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Freeports FAQs

Background FAQS on freeports can be found below

Why is the UK introducing freeports? 

Added 27/01/2022

Aimed at creating economic activity near ports or airports, with tax and customs incentives, such as the introduction of a flexible new customs code, aimed at improving on existing customs arrangements, where the import of goods will be tariff free for re-export, plus reduced rates for capital allowances, National Insurance Contributions and business rate reliefs.

Where are the freeports?

Added 27/01/2022

Eight sites have been proposed: Teesside, Thames, Felixstowe and Harwich, Solent, East Midlands airport, Liverpool, Plymouth and Humber.  A further two have now been proposed for Scotland.

Where are we now, what freeports are open and when are others likely to come on stream? 

Added 27/01/2022

Teesside and Thames are open for business, with Felixstowe and Harwich expected to follow soon.  It is not clear when others will become operational as discussions with government are still taking place.

Hasn’t the UK had freeports before and why will this be different? 

Added 27/01/2022

The UK has previously had freeports, that opened during the 1980s, but no licence renewals were made from 2012.  In theory, the UK would now have more freedom in what it can offer, now that it has left the EU. 

What about NI, Scotland and Wales Freeport policy? 

Added 27/01/2022

It has now been announced that there are plans for two ‘green freeport’ sites in Scotland, set for 2023 and the bidding process has now opened.

What businesses are eligible and are certain industry sectors more suited, for example, certain Freeports major on certain industries, such as automotive, wind energy, pharmaceuticals? 

Added 27/01/2022

Freeports will be suited to particular types of business, mainly manufacturers and processers and each freeport usually has a particular industry sector in the local area, connected with it, for example on and offshore wind energy at Teesside, automotive at Thames and energy at Felixstowe and Harwich.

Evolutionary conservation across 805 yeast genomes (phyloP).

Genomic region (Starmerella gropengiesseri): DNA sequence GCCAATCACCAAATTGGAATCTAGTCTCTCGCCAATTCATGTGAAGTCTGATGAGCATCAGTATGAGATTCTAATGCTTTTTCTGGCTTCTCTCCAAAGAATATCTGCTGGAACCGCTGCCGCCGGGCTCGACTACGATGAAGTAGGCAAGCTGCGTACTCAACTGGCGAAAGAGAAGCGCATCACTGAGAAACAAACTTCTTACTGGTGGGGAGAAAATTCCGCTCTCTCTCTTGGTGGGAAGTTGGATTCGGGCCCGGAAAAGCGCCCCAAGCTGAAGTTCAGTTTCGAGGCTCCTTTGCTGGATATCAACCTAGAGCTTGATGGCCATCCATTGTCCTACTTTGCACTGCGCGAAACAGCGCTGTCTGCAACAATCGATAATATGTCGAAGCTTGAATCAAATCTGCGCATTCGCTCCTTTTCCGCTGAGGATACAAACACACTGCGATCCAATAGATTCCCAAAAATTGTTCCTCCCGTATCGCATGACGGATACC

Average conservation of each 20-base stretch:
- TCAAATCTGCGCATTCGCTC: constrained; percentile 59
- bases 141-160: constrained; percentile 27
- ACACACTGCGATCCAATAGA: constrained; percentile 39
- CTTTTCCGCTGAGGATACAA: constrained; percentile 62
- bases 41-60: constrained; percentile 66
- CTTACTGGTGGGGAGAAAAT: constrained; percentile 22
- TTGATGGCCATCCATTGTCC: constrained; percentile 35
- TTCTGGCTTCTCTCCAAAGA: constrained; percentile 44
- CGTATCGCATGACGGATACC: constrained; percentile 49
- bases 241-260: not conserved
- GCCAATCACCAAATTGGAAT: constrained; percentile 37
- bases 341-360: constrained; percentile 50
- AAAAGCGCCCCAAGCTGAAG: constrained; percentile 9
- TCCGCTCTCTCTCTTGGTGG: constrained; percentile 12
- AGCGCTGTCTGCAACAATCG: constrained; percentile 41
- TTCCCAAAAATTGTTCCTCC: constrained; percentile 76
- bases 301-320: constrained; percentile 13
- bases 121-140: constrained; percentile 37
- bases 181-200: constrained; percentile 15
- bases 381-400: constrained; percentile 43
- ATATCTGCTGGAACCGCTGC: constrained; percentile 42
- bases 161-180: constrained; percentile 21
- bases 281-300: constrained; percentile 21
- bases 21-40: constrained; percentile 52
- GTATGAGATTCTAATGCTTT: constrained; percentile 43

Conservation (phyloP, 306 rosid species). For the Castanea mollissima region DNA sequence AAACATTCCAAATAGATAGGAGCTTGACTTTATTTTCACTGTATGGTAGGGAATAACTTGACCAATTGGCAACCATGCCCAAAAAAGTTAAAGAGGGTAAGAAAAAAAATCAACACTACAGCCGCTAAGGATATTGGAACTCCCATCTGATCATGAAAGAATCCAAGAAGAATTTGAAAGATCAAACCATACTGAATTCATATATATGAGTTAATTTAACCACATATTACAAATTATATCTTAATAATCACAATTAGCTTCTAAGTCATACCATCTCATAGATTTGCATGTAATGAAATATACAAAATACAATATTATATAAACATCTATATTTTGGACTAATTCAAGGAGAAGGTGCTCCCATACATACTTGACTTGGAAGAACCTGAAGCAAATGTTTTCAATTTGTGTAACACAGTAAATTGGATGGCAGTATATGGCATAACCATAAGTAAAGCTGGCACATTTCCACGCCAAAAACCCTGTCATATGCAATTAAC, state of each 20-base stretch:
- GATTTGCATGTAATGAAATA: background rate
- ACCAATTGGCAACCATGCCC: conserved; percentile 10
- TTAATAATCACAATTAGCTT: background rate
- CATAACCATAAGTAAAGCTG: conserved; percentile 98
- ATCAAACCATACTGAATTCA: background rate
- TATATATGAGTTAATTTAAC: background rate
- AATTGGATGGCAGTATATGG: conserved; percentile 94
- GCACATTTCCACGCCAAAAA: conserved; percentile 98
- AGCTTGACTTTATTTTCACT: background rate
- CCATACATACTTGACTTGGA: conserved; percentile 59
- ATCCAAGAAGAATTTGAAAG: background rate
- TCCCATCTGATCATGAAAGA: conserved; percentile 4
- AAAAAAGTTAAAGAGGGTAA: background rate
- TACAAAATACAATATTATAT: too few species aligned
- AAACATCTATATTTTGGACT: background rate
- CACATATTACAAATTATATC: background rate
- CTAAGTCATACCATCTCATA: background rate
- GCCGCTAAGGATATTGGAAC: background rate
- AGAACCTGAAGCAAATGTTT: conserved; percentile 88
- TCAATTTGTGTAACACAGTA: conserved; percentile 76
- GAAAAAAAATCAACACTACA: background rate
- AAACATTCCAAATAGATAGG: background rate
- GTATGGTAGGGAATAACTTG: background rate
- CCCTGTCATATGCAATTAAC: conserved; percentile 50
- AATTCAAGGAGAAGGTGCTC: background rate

The various Freeports push innovation and the green agenda, especially net zero carbon emissions, so how important is this, if applying? 

Added 27/01/2022

This is an important factor and the proposed sites in Scotland will be named green freeports, so if businesses can demonstrate net zero aspirations and innovation when looking to apply, this would be an advantage.  As an example, the Felixstowe and Harwich freeport is leading on a green hydrogen hub, to be one of the world’s most innovative transport decarbonising schemes.  


Customs and Tax zones

How are freeports structured?

Added 08/03/2022

Freeports are geographically distinct areas which, within the boundary area of up to 45km from the port, contain special customs sites and tax sites.  These sites are areas that have been designated and recognised in law as geographical areas where businesses can benefit from customs and tax reliefs. For instance, within each freeport there can be up to 3 tax sites with a combined total of no more than 600 hectares. Maps of the designated areas of the customs sites and tax sites for each freeport can be found here: https://www.gov.uk/government/collections/maps-of-freeports-and-freeport-tax-sites

What customs procedures can firms make use of? how do they work?

Added 01/03/2022

The customs single authorisation will encompass certain customs procedures, including temporary admission, inward processing and customs warehousing, under the one authorisation, however, where individual authorisations are already held, these can continue to be used.